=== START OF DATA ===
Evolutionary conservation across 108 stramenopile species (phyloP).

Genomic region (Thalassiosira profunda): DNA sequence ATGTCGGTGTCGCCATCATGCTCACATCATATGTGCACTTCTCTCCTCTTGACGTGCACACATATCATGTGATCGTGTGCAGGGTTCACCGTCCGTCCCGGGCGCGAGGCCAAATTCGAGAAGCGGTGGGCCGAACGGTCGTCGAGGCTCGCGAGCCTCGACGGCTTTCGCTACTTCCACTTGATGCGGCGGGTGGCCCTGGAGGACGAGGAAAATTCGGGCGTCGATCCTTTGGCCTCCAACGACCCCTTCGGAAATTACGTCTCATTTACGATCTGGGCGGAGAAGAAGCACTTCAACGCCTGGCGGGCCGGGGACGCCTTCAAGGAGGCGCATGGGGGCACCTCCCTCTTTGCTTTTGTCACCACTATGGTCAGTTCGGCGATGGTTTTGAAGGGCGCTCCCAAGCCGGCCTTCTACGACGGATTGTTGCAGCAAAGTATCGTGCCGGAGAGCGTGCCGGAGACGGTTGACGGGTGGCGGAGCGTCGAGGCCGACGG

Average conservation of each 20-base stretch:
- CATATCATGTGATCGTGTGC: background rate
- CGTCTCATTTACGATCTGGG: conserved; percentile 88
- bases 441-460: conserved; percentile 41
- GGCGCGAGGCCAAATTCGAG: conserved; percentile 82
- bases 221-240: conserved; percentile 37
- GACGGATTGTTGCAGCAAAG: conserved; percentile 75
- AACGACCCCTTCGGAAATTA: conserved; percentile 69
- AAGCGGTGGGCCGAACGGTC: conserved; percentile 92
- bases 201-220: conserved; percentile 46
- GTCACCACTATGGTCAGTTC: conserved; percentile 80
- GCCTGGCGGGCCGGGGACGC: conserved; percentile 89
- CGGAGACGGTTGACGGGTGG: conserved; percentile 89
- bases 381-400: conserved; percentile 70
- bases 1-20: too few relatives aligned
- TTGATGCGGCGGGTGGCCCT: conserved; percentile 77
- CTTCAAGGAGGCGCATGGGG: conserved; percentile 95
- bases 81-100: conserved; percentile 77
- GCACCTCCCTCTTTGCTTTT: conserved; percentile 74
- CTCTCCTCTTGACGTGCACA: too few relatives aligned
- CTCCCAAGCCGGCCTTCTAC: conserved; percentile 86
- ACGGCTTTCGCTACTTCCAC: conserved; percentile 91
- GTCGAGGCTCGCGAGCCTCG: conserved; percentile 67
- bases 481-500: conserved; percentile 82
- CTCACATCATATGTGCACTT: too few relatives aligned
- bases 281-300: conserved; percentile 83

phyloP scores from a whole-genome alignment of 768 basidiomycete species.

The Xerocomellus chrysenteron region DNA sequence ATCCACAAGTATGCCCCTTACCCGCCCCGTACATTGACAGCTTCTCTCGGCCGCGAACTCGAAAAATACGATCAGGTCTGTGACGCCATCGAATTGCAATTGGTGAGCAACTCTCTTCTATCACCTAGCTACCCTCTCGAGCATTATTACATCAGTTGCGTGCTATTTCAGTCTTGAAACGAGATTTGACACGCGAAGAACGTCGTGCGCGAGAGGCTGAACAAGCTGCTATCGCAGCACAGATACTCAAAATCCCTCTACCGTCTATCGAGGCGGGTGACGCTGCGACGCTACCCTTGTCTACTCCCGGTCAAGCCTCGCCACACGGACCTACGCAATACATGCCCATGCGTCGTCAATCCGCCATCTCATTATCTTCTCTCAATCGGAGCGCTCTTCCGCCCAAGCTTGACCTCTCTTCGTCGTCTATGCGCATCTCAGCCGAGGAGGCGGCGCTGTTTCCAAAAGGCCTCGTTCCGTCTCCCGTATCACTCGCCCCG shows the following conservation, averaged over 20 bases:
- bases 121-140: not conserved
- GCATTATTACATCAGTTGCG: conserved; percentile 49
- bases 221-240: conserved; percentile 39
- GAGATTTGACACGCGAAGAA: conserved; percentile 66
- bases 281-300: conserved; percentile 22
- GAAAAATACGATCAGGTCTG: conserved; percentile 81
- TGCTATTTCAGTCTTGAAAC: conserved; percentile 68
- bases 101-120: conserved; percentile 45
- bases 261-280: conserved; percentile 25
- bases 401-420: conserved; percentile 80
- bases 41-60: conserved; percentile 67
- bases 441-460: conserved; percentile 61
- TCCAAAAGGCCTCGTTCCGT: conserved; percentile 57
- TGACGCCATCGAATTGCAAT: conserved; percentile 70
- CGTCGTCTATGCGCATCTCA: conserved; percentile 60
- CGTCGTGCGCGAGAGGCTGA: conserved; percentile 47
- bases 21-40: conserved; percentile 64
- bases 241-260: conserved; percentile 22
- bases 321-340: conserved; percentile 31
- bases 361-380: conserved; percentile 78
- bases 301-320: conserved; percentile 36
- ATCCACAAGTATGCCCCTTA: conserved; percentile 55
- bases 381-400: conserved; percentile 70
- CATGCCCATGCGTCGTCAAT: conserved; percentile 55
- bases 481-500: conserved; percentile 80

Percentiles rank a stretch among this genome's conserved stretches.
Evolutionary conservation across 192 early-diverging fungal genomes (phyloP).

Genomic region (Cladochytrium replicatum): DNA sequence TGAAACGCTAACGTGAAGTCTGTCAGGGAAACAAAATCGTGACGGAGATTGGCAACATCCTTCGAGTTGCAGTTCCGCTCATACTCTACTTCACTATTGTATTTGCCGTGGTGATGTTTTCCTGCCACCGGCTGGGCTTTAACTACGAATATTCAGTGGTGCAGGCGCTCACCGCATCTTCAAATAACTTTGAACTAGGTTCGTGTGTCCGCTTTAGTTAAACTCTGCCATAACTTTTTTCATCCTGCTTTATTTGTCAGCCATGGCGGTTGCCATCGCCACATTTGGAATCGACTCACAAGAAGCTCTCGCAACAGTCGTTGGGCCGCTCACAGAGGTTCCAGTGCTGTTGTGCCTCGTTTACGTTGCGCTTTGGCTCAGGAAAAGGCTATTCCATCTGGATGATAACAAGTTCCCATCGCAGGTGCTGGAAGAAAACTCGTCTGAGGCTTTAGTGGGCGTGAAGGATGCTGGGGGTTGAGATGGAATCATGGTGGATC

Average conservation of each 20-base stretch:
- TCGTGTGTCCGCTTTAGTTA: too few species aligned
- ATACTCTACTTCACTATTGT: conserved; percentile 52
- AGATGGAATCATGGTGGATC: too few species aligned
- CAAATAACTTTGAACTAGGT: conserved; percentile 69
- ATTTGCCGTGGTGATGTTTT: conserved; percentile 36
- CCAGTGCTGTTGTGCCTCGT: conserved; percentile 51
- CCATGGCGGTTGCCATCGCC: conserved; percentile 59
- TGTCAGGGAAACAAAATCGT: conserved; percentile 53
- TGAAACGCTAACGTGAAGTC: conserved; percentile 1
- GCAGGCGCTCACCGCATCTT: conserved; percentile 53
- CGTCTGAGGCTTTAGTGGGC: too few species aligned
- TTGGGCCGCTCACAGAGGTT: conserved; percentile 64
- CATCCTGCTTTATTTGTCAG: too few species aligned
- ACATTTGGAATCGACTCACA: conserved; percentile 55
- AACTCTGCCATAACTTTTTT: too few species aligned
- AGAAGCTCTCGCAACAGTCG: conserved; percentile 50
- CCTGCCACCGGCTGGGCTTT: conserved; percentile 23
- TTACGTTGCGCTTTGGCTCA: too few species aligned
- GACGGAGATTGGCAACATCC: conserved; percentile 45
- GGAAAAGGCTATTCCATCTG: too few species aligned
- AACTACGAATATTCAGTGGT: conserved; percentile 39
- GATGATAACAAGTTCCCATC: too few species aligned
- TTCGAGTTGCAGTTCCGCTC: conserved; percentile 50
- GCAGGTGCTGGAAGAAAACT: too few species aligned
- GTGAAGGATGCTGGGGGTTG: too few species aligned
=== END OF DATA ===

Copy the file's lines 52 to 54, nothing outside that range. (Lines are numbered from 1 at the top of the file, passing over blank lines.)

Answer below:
- ATCCACAAGTATGCCCCTTA: conserved; percentile 55
- bases 381-400: conserved; percentile 70
- CATGCCCATGCGTCGTCAAT: conserved; percentile 55